This is another stagnant offensive possession. Donta Scott receives the ball at the elbow extended spot and he faces the basket. Once he gets it, he jabs a few times in an attempt to create space and ends up shooting a long two with a hand in his face. Everyone else is standing around waiting for the ball to come to them, instead of cutting. Scott holds on to the ball way too long before making a move, which stalls the offense.

This is another three-point attempt in the first half that clanked off the iron. Hakim Hart catches the ball in the corner while his feet are not set and with a man is in his face, but still decides to launch the shot with 20 seconds on the shot clock instead of driving to the rim.

This is a set in the second half where Maryland got a good look and converted. The Terps did a significantly better job in the second half of moving the ball and screening off the ball to create opportunities for shooters, which resulted in a comeback.

Galin Smith sets one screen that Darryl Morsell curls off of and then sets another for Wiggins to get a three ball. Wiggins catches, pump fakes and side steps to get off a clean look that hits the bottom of the net.

This is another instance of good ball and player movement that resulted in points for the Terps in the second half. Eric Ayala has the ball on the left wing and is properly spaced. Scott goes to set a screen, but slips it instead. Ayala does a good job of selling the pass to make it look like he is going to throw it underneath to Scott, which shifts Morsell’s defender in the corner closer to the basket. Once Ayala sees that, he swings the ball to Morsell for a good look from three which he knocks down.

There has been a noticeable difference all season in the offensive production for the Terps when there is an excess of player and ball movement, as opposed to when everyone is standing around and watching the ball — which happens more often than not.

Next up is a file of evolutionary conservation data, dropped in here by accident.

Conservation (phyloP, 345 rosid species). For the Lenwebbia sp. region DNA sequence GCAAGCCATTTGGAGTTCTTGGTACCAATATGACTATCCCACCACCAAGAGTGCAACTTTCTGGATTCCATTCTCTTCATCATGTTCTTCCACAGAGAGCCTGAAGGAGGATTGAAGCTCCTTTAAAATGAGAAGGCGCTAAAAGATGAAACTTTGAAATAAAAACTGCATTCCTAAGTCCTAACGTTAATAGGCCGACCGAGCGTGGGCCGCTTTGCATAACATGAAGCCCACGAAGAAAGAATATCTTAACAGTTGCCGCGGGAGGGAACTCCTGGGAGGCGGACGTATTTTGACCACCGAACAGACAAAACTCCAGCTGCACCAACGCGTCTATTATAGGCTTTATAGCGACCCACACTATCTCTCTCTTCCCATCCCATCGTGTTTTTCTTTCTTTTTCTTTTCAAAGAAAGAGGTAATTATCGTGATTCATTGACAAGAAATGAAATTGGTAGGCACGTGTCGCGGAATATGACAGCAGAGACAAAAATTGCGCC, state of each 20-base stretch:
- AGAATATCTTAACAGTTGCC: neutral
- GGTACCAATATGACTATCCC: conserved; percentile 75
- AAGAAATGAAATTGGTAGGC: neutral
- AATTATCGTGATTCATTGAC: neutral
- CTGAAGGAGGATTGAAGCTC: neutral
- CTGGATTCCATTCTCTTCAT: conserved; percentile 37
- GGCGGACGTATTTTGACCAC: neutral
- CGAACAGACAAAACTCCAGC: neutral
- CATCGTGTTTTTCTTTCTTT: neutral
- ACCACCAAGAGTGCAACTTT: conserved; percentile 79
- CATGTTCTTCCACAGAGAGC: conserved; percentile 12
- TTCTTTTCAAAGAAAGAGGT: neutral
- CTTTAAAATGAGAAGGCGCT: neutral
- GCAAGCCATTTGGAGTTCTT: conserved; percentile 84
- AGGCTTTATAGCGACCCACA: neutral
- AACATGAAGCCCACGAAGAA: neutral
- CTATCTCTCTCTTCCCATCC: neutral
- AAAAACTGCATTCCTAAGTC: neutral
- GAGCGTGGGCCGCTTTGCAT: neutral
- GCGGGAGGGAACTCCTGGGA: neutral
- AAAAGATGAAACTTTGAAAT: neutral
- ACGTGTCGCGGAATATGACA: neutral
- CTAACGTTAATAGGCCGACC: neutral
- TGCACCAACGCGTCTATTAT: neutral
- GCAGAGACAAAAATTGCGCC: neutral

Maryland’s defense was solid, but had a tough time containing senior Micah Potter

Although Maryland’s poor offensive play was the bigger story and the Terps’ defense was solid for much of the game, it had a tough time containing Wisconsin big Micah Potter, who knocked down four triples in the game.

Hart gets switched on to Potter, who does a great job of sealing him and going to work in the post. Turgeon does not typically like to switch those screens to have a guard on a big in the post, but when that happens, there should be immediate help from the weak side.

Jairus Hamilton and the rest of the Terps on the floor forget about Potter in this pick-and-pop action. Hamilton stays with the guard coming off the screen for too long and is late to get back to Potter, which allows him time to gather himself and drill a deep three. Scott should also have rotated over instead of just stunting at Potter when he sees Hamilton is late.

Here, Potter is not boxed out at all and is right there to collect the miss and score the put-back. There are a few Terps watching the ball go up, instead of putting a body on Potter to block him out and prevent him from getting the rebound.